7 Key Things To Keep In Mind While Traveling With Your Pet

Robert Roffulo

For many of us, our four-legged friends are so much more than just mere pets. We treat them as cherished members of our family, and we love to include them in our activities as much as we can, including our travels and vacations. An increasing number of hotels and resorts […]

For many of us, our four-legged friends are so much more than just mere pets. We treat them as cherished members of our family, and we love to include them in our activities as much as we can, including our travels and vacations. An increasing number of hotels and resorts recognize the big business pet travel can bring and have made policy changes to accommodate and welcome them, making it easier than ever to bring your buddy along on adventures.

But there are a few key things you’ll want to keep in mind while traveling with your pet — beyond just getting to your destination. Here are some important prep steps that made a big difference when we recently hit the road with our new puppy … and they might make your next trip a little more manageable, too!


1. Do Your Research

This nearly goes without saying as it relates to booking accommodations — you don’t want to be sneaking your sweet ball of fluff into your room, or worse yet, getting caught and risking the remainder of your reservation. Even if a hotel is pet-friendly, some might designate only certain rooms pet-permissible, so you’ll want to give the staff a heads-up when booking.

We also found it really helpful to call ahead to check in on cafes, restaurants, and other locations. We did so on a recent trip to Denver, ensuring we could tote along our puppy, Marvel. To our delight, many places greeted her with open arms — and some even had biscuits and other treats on hand for her, too! That included spots with outdoor, heated patios and indoor spaces, such as breweries, where we could bring our own food. There were even several shops where she was allowed in, and we lucked out finding a pub with an entire dog-friendly section set aside. Bottom line: Do your research before you go to prevent disappointment. It’s on you to make sure both you and your four-legged friend are welcome.

Marvel explores the dog park on her recent vacation.

We also found some terrific dog parks not too far from where we were staying. These were wonderful spots to visit so Marvel could burn off some energy, and we never would have known they were there without a little bit of advance planning.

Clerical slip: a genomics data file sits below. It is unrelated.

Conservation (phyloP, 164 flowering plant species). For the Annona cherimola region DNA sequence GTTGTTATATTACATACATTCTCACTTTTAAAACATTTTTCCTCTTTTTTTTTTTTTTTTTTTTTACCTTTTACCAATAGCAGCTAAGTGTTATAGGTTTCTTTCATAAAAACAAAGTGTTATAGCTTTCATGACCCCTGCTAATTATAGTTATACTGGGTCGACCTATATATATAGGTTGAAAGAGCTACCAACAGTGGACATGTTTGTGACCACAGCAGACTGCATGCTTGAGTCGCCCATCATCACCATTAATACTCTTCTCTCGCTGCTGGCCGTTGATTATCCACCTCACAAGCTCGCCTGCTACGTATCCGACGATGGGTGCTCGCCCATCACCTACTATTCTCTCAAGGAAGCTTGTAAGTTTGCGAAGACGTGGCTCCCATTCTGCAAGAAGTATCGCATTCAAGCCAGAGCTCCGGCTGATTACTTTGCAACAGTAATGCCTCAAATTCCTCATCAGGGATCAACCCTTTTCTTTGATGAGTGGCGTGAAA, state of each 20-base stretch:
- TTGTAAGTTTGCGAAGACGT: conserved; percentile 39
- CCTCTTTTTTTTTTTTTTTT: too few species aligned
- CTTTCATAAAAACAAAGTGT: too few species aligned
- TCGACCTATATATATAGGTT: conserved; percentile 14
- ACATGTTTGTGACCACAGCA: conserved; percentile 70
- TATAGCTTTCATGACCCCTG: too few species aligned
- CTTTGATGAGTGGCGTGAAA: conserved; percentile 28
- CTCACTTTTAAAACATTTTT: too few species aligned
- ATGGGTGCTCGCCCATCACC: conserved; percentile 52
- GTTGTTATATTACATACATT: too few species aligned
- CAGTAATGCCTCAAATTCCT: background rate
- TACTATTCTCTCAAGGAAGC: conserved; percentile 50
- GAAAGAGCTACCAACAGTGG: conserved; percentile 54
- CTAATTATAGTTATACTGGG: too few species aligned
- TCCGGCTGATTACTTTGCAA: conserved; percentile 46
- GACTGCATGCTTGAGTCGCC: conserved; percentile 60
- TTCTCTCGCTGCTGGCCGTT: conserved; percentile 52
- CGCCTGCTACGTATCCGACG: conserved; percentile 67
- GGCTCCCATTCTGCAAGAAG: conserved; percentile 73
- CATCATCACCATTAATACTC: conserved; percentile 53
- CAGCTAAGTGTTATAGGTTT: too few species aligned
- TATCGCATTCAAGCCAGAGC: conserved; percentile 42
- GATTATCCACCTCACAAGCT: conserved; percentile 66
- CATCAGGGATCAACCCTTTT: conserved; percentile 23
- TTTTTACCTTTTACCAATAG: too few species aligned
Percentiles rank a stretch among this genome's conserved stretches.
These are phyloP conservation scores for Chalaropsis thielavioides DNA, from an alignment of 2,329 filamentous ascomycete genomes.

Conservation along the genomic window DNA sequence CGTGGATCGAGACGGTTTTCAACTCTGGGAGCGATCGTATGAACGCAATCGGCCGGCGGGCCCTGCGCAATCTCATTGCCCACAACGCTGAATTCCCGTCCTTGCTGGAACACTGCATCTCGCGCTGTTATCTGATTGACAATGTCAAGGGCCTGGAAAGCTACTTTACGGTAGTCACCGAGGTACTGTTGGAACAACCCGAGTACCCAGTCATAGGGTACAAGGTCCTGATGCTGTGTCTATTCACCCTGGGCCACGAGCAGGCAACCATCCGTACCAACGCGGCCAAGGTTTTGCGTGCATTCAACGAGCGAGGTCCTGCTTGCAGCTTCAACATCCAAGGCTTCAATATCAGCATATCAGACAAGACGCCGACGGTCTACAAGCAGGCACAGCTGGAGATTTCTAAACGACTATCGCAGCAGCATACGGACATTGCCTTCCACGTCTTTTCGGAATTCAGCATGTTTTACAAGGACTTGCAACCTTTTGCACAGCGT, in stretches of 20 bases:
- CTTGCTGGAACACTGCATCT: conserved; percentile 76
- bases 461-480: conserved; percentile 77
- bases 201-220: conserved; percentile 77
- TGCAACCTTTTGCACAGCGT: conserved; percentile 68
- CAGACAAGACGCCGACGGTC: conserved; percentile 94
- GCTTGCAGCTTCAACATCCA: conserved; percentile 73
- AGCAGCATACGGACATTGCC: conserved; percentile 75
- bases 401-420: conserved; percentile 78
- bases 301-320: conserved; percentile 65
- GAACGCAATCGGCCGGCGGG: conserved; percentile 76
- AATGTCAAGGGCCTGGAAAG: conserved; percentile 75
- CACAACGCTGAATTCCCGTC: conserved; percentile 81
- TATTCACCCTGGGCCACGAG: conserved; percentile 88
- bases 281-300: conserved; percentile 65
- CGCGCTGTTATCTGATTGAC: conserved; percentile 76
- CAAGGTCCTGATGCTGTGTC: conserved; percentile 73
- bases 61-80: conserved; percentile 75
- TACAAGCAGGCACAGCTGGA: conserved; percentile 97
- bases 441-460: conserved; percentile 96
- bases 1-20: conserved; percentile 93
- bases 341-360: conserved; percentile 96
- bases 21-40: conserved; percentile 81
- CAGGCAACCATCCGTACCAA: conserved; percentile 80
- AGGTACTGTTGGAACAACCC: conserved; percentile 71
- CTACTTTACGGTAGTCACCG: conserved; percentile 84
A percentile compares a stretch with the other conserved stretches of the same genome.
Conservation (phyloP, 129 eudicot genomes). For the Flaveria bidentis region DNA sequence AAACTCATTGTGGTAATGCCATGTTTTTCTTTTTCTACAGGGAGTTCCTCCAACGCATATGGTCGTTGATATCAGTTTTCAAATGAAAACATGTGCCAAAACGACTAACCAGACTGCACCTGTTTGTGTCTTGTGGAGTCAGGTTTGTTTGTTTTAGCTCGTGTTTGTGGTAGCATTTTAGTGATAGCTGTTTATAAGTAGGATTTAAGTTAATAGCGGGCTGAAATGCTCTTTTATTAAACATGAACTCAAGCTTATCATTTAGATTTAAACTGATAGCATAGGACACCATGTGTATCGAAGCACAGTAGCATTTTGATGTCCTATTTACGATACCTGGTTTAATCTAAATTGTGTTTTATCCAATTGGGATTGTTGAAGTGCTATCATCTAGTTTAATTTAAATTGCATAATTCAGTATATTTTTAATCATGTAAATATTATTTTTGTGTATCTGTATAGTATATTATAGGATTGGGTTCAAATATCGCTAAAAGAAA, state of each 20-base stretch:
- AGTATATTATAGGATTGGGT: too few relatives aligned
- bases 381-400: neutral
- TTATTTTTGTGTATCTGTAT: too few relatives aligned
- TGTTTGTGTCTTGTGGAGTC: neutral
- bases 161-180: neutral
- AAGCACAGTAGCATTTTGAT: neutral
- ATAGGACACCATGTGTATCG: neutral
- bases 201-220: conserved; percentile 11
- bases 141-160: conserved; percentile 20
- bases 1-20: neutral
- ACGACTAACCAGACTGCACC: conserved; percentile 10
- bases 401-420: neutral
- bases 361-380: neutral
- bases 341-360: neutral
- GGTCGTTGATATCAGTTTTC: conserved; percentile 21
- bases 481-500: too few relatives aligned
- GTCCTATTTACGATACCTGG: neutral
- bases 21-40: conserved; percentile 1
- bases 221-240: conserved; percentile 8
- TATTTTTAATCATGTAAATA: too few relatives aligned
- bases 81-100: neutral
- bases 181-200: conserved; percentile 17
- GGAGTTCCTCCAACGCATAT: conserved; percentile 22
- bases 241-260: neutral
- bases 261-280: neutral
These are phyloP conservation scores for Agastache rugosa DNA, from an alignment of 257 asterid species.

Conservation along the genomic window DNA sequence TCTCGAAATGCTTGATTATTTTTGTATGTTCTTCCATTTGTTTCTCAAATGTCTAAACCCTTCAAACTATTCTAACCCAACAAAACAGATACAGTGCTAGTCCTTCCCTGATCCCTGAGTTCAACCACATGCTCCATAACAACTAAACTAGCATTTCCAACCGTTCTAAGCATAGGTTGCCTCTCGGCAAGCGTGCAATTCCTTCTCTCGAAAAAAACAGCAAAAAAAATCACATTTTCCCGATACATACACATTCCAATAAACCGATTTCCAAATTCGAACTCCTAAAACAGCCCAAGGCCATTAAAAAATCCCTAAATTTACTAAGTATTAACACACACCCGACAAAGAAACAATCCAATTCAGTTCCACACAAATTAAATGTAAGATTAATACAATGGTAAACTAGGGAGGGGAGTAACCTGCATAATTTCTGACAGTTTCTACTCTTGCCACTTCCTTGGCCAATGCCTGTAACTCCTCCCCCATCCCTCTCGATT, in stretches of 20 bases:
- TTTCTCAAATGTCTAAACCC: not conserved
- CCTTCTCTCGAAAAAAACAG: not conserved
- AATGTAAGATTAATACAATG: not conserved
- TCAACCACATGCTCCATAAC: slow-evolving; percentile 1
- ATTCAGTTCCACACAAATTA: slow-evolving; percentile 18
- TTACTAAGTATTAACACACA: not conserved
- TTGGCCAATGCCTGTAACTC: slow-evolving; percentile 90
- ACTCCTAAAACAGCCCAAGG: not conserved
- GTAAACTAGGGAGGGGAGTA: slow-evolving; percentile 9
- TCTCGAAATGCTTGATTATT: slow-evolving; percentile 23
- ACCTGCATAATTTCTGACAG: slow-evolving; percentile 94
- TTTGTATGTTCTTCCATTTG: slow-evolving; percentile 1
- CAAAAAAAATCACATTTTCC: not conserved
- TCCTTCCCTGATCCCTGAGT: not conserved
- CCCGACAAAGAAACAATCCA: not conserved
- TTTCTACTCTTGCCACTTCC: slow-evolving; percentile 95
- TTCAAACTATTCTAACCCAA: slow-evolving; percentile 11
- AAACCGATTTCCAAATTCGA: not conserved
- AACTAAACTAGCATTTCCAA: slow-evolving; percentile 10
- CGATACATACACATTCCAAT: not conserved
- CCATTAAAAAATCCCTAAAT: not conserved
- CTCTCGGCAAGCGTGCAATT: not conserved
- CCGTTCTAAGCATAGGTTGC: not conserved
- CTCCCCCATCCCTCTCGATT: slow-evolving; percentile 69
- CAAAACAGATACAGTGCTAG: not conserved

One more thing: we never expect anything bad to happen to our sweet babies while we’re traveling. That said, it’s not a horrible idea to scout ahead and figure out where the nearest emergency vet clinic is, if only—and hopefully if only—for your peace of mind.

2. Pad Your Travel Budget

This is crucial and will absolutely come in handy when on the go with your pet. While many hotels will allow your sweet friend to stay, they may also charge an extra cleaning fee after you check out. Ours was $150 and non-refundable, but when we did the math and compared that to boarding Marv during our vacation, it was certainly a bargain. And we had the added benefit of having her with us!

And while we drove to our Denver destination, there are of course separate up-charges to bring your pet aboard if you’re flying or taking a train during your vacation. Small dogs and cats can come aboard Amtrak for most routes 7 hours or less for $26 one-way; airlines typically charge $100-$150 one way for domestic flights. And those approved pet carriers for public transit? They’ll also set you back some bucks.

Again: plan ahead and know that it will likely cost a bit more to bring your best friend along on vacation. In our case, with a new puppy, we knew it was worth the cost to continue the bonding process with our new family member!

3. Factor In Extra Travel Time

Even with an older, well-behaved animal, you’ll need to budget in extra travel time as well. I mentioned we drove on our trek out to Denver, and the gas-bathroom-snack stops took a bit longer with our puppy in tow. We needed to attend to ourselves, and then to her, before we could get back on the road.

At the airport, it will likely take longer to clear the TSA line with your tiny friend in tow, and the same goes for boarding your train. Make sure you factor in extra time for you and your pet to reach your destination to prevent any undue stress or strain.

Dog plays on the floor with toy.